A proposed change also prohibits the establishment of political parties on religious grounds, meaning the Brotherhood’s Freedom and Justice party and Al-Nour, the political arm of Salafi Call movement, could be banned.
Other controversial changes up for a vote include one giving the military the right to choose its own army chief, who serves as the defense minister, over a transitional period of eight years. Another gives the military the right to try civilians in front of military tribunals for a series of crimes. The tribunals are known for swift and harsh verdicts that cannot be appealed.
Heba Morayef, the director of Human Rights Watch in Egypt, said the proposed changes also banned soldiers from being tried in civilian courts, giving them “de facto immunity.” She said military prosecutors and courts likely won’t have the independence to prosecute their own over human rights abuses.
“The 2012 constitution gave the military more privileges than they ever had before, and today there is a further expansion of military privileges,” Morayef said.
Once approved, the panel will hand the draft constitution to interim President Adly Mansour. Mansour has a month to call for a public vote on it.
The military-backed government hopes to pass the constitution with more support than Morsi’s constitution garnered. Only a third of voters cast ballots in 2012 and it passed by 63.8 percent. Billboards calling on voters to support the draft constitution already have been put up around the capital, Cairo, though some already have reservations about it.
“The constitution is better than the previous one, but it is not the best in general,” said leading civil rights lawyer Nasser Amin, an alternate member of the panel. “Polarization and divisions had its impact on the constitution.”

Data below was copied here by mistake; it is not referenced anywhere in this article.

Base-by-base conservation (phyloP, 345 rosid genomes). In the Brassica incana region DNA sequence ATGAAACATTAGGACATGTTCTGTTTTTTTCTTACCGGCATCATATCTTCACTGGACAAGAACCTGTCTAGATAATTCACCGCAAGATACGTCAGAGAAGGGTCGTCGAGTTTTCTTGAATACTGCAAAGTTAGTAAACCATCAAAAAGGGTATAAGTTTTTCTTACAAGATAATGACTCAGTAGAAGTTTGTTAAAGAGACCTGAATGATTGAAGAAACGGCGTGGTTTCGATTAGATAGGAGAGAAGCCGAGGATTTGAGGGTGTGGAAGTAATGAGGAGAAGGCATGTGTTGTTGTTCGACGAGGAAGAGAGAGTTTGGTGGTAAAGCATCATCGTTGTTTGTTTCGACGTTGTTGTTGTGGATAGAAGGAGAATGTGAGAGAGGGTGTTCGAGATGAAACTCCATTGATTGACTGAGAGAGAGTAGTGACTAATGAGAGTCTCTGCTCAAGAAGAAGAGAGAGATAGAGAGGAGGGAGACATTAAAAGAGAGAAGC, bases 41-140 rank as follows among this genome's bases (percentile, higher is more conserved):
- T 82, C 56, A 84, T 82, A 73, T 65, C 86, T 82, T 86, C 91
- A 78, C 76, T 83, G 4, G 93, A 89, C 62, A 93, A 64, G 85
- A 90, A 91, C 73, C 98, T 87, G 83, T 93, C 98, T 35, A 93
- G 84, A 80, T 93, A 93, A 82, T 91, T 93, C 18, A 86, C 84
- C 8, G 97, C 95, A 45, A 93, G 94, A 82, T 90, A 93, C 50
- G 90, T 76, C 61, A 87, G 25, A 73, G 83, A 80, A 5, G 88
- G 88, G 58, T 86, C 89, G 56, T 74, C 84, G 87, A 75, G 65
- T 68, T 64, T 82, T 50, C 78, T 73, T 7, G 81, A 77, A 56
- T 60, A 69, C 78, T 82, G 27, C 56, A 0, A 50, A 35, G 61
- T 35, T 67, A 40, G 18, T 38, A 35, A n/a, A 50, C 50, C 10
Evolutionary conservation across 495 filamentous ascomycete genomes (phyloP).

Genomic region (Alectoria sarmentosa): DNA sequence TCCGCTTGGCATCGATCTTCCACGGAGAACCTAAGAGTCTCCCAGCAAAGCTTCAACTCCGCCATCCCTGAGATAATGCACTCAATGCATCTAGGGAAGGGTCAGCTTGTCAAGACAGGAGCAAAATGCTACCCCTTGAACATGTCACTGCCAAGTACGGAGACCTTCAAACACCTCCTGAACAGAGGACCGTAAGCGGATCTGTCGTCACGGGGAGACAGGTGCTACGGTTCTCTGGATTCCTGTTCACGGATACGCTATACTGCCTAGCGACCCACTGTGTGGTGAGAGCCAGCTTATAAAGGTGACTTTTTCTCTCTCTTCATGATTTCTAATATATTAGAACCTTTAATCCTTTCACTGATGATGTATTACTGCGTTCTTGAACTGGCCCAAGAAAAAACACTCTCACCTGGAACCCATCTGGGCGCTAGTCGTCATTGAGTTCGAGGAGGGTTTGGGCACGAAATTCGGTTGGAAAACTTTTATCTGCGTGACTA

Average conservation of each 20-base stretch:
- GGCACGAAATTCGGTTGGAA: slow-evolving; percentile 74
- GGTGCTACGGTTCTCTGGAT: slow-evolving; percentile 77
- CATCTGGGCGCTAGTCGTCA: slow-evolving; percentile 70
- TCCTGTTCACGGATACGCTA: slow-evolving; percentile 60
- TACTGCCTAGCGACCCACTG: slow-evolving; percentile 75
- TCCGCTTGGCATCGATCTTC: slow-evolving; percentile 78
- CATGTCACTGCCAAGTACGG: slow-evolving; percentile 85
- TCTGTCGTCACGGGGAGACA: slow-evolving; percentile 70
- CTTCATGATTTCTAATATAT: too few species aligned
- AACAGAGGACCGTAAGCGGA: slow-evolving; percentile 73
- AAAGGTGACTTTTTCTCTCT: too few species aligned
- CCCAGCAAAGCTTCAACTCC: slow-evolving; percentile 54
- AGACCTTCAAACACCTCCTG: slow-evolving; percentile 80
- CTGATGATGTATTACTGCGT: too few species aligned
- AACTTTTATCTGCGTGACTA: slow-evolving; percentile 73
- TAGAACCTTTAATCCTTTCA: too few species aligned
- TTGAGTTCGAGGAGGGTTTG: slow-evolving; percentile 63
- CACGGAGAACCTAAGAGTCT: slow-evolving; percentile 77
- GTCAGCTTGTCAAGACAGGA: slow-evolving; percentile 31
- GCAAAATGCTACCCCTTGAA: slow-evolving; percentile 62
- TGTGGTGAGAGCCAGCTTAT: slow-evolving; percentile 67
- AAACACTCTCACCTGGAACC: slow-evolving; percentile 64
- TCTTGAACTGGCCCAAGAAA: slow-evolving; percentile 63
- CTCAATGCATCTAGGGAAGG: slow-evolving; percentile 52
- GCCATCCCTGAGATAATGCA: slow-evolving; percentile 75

For many Egyptians, the constitution is the first step toward normalcy and stability after nearly three years of tumultuous political change that has dealt a heavy blow to the economy and plunged the parts of the country into lawlessness.
Meanwhile Saturday, a few kilometers (miles) from where the panel met, brief clashes broke out between riot police and protesters. The clash grew out of anger over the arrest of 24 activists Tuesday who held a demonstration in defiance of a new law heavily restricting protests.
The new law allows security agencies to bar protests not previously reported to authorities, while also setting prison terms and high fines for violators. It appears aimed at ending the near-daily protests by Islamists supporting Morsi and others opposing the military-backed interim government. The law has angered secularists as well.
On Saturday, Deputy Prime Minister Ziad Bahaa-Eldin called on authorities to review the law to show that the state was ready to listen to the country’s secular activists.
“It is not a shame and it does not detract from the prestige of the state to reconsider a law that will only widen the gap between the state and the youth,” Bahaa-Eldin said on his official Facebook page.